Hiking through cool, dark forest
Wunderlich County Park

Neil Wiley

Here is a cool hike for a warm day. The trails in Wunderlich are shaded by a wonderful assortment of treesógiant redwoods, eucalyptus, oaks, cypress, acacias, madrone, fir, laurels, buckeyes, maples, and bays. Sure, some arenít native, but they fit right in.

A San Mateo County park, Wunderlich is 942 acres of mixed forest on the eastern slopes of the Santa Cruz Mountains between Skyline Boulevard (Highway 35) on the southwest, Highway 84 on the southeast, and Woodside Road (Highway 84) on the northeast. The park was named after Martin Wunderlich, who donated the property for the park to San Mateo County.

The trails are well-maintained, the signage is good, and the terrain is varied. Although deeply forested, changes in elevation support a wide variety of trees, shrubs, and wildflowers.

The lower end of the park features the Folger Ranch complex of boarding stables, riding facility, and horse ring. This complex is listed on the National Register of Historic Places. And yes, it was the James Folger II of Folger coffee fame, who bought this property in 1902. He built an estate in 1905 designed by Arthur Brown, Jr. This is the same Brown who built such San Francisco landmarks as the Ferry Building, the Opera House, City Hall, and Coit Tower.

The stable is no ordinary horse barn. The architectural style is French baroque. Adornments include corbels under the eaves, paneled soffits, a balcony, and an arched portico. A nearby carriage house is now used for informal community meetings. Other buildings include a blacksmith barn and a dairy house, built in 1874 by previous owner Simon Jones, an ex-senator from Texas. For safety, and respect for the existing horse boarders, visitors are asked not to enter the buildings, but they can take a walking tour through the area.

Over twelve miles of developed trails are available to hikers. Most also serve equestrians, although some narrower trails are closed during the winter. You can walk from one end of the park to the other on the 5.1-mile Alambique Trail. It runs from the Woodside Road trailhead at 475-feet elevation to Skyline Ridge (Highway 35) at 2200 feet. ("Alambique" is also the name of a creek running through the park. The name comes from the Spanish por alambique, which means sparingly.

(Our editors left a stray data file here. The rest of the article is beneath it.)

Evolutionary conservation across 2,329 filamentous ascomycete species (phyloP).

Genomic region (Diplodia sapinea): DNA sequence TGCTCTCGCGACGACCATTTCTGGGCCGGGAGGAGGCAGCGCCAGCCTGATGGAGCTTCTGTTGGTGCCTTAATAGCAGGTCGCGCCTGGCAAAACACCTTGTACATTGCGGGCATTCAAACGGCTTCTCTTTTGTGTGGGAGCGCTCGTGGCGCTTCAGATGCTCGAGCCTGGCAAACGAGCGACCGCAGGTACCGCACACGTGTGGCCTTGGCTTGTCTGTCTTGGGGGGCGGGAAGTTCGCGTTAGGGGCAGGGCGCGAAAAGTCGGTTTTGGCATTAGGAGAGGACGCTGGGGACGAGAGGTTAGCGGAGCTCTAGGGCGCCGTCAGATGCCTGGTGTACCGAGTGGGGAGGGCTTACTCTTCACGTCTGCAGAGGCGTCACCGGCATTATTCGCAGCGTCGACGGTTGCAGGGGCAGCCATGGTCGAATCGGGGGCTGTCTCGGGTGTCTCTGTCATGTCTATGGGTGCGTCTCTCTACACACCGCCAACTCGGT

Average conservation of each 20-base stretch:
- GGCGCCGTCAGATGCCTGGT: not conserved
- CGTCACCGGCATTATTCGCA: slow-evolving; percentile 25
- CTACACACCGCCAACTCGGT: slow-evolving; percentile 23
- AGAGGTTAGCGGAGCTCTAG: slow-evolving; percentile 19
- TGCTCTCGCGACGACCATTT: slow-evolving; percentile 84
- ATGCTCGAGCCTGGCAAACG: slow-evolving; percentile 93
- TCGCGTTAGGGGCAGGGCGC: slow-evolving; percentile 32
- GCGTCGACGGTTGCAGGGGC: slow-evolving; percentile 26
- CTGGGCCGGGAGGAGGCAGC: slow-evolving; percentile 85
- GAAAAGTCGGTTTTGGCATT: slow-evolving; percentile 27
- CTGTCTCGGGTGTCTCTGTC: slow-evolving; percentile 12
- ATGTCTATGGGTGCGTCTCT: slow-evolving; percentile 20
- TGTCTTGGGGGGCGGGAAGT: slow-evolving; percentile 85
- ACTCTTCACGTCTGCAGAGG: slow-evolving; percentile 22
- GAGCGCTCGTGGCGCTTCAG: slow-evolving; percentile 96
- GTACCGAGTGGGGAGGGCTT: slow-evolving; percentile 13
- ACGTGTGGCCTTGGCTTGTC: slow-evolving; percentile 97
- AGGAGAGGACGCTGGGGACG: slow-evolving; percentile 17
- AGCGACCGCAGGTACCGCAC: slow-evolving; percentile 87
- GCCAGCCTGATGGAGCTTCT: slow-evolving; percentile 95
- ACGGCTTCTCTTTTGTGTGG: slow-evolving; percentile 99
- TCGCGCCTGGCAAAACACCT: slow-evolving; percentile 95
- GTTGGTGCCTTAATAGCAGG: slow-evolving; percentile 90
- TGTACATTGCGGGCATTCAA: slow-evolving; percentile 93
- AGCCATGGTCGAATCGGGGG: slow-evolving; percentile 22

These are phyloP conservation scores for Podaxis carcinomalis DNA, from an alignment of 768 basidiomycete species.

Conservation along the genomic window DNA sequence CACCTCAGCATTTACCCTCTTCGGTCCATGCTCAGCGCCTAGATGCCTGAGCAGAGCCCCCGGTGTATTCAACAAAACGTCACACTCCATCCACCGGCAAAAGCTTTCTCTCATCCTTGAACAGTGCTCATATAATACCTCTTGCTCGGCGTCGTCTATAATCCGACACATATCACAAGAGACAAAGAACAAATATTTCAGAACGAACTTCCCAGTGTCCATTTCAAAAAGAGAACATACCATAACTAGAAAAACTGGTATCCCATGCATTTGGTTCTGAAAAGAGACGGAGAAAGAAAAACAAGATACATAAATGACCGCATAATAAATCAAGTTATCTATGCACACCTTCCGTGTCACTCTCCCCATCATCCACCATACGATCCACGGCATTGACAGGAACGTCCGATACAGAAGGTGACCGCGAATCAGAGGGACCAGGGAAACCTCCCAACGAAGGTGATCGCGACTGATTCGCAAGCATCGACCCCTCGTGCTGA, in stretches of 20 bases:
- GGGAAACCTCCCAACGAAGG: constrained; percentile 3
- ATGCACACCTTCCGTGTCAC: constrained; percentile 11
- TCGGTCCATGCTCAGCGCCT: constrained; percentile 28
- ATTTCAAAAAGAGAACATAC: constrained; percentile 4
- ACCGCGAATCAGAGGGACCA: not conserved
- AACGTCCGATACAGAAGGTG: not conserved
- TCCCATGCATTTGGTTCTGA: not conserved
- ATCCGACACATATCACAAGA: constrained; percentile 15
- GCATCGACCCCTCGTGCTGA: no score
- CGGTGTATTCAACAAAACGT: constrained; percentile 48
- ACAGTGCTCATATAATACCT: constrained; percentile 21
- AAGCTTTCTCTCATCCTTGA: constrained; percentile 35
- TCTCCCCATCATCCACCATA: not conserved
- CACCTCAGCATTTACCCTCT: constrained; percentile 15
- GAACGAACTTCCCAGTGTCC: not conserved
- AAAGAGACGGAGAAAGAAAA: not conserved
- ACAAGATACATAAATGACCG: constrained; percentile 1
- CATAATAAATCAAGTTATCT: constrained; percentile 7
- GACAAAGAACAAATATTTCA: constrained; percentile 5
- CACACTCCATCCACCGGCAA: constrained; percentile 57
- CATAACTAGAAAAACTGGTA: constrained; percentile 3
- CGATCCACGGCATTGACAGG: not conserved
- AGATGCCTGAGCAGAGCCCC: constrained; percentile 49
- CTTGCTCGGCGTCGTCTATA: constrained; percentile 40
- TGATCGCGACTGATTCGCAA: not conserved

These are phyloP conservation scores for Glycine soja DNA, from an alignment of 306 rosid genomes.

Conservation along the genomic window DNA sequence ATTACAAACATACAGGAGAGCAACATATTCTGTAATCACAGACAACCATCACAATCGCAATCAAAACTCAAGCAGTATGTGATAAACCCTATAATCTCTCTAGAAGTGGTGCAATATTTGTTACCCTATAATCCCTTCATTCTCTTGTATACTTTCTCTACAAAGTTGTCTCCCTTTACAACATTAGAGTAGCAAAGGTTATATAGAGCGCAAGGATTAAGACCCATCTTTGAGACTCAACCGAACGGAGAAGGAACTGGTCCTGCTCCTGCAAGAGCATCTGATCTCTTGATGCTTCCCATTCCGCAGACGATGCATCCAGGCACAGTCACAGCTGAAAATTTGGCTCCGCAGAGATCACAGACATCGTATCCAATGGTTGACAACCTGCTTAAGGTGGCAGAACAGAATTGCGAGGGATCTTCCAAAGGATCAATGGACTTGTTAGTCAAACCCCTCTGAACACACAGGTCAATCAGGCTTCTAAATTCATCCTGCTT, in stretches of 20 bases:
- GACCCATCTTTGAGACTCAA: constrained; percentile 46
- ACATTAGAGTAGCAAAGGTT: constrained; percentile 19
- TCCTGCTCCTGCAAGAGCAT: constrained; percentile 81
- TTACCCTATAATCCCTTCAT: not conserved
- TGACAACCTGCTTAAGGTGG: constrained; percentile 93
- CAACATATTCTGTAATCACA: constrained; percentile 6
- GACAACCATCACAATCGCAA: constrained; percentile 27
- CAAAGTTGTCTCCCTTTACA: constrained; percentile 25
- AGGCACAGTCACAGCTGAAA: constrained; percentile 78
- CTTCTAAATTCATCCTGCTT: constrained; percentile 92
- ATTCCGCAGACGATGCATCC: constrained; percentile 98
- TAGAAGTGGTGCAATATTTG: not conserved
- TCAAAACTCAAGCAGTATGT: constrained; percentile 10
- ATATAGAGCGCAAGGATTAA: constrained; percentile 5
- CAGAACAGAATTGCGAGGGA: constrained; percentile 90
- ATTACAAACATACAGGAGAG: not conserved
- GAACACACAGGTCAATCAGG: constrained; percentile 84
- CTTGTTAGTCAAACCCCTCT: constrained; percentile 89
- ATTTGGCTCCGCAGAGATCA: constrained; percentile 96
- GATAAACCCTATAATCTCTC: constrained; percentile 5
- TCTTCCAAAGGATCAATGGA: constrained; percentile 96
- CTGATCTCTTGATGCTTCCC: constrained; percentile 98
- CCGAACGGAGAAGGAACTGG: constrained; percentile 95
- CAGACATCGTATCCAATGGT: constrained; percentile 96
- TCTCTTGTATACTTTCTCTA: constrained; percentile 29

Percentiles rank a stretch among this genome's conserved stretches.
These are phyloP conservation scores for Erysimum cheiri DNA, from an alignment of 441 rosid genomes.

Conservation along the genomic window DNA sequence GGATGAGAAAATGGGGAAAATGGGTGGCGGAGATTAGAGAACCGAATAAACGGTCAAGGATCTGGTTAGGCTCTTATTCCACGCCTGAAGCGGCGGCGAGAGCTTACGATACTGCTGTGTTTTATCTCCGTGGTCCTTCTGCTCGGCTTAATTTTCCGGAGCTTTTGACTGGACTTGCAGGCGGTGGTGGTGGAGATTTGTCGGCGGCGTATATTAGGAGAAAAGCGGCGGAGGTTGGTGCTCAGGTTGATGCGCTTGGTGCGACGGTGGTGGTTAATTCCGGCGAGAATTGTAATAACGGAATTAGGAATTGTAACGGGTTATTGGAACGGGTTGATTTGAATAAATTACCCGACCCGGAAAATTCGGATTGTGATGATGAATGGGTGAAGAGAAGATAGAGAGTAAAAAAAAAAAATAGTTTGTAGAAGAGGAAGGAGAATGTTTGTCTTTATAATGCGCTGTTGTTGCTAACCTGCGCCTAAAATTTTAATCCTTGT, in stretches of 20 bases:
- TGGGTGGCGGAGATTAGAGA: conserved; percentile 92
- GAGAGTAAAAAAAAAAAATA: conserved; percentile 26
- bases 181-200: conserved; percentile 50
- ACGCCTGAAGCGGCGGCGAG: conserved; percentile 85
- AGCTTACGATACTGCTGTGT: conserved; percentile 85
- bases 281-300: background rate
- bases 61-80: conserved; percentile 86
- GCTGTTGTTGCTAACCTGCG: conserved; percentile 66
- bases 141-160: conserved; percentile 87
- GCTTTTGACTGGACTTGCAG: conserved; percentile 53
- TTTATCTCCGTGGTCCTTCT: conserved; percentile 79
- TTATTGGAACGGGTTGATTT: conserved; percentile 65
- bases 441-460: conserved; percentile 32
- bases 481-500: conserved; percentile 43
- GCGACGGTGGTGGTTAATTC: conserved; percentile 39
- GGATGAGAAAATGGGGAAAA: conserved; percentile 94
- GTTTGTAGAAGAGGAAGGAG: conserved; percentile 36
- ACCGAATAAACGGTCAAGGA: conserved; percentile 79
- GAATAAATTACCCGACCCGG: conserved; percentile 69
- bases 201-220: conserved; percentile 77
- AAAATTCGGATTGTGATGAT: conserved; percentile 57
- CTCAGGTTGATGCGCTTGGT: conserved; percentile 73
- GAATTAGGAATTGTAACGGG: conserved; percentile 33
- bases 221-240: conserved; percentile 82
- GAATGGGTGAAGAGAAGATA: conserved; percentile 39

You can also take several intersecting trails to form loops. One favorite hike for families is a two-mile loop to and from Salamander Flat, site of the Salamander Pool.

This pool began life as a reservoir for the Folger estate. Now it is home to rough-skinned newts, which come here to breed. I guess the old pond should be called a new newt pond. Its new use suits newts to a "T." By the way, donít eat the newts. The flash of their orange underbelly is a warning to predators that these newts are highly toxic.

Although signage is excellent, the lower part of the park has many intersecting trails. Whatever trail you take, I recommend getting a trail map from the Internet. The online map is much easier to read than the map available at the trailhead. For a map, perform an online search for San Mateo County Ė Parks Department, Wunderlich Park. When you reach the official park site, download the printer-friendly park map.

My hike